A SPECIALIST doctor who has treated 15 skin cancers in just 12 days has warned Far North Queenslanders to take far more care of their bodies outdoors.
Skin specialist Dr Ebbie Swemmer of Smithfield Central Doctors said he was astounded after the marathon week-and-a-half last year, where he diagnosed potentially deadly melanomas in patients ranging from a 26-year-old woman to an 82-year-old man.
Some patients had multiple cancers, including an outdoor electricity worker.
“It’s the most amount of melanomas I’ve ever had consecutively,’’ Dr Swemmer said. “I usually see about one melanoma case a week, on a regular fulltime basis.
“But they just kept coming. It was a bit chaotic with such an exceptional amount of melanomas.”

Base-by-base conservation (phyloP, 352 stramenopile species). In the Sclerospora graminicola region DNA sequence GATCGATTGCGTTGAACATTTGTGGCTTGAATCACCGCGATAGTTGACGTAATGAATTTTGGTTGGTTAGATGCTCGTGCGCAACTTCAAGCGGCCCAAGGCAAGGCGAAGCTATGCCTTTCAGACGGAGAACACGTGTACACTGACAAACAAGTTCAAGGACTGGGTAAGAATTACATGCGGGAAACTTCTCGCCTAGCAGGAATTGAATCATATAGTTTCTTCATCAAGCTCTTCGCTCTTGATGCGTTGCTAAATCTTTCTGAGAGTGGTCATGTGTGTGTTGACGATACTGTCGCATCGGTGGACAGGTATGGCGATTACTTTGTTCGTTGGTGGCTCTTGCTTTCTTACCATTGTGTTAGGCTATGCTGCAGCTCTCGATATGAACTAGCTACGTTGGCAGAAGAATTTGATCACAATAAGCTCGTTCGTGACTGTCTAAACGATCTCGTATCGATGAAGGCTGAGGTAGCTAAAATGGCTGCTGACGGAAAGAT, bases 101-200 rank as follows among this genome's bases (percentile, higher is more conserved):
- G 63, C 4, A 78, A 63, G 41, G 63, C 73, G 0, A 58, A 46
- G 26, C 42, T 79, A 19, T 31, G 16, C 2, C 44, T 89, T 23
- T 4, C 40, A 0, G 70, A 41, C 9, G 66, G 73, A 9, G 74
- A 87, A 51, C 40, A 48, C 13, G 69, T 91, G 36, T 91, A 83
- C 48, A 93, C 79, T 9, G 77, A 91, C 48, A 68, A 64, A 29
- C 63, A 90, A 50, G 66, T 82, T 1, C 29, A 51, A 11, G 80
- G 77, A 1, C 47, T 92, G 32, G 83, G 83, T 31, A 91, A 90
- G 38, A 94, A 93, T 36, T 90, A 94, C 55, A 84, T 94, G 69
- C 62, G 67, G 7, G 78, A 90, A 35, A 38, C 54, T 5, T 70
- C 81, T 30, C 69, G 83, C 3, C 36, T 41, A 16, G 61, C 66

Melanoma is the fourth most common cancer diagnosed in Australia and usually occurs on the parts of the body that have been overexposed to the sun. The cancer is more commonly diagnosed in men than women.
Queensland has a melanoma incidence rate of 71 cases per 100,000 people, vastly exceeding rates in all other jurisdictions nationally and internationally.
More than 3600 Queenslanders are diagnosed with melanoma each year, and it is estimated that more than 350,000 non-melanoma skin cancers are treated. In Australia in 2011, there were 1544 deaths due to melanoma.
Dr Swemmer said he did not know whether the incidence of melanoma was rising in the Far North but a bigger problem appeared to be a lack of regular follow-up checks.
“I had a fellow in here who works outdoors, who had a melanoma I took out of him last year,’’ he said.
“I had him back two months later, and then two months after that, and he had developed a black spot behind his ear. It was a melanoma and we had to amputate half of his ear.
“If he hadn’t come back here, he would have been dead by today.
“It just shows how important regular follow-up checks are,” he said.
Source: Cairns Post
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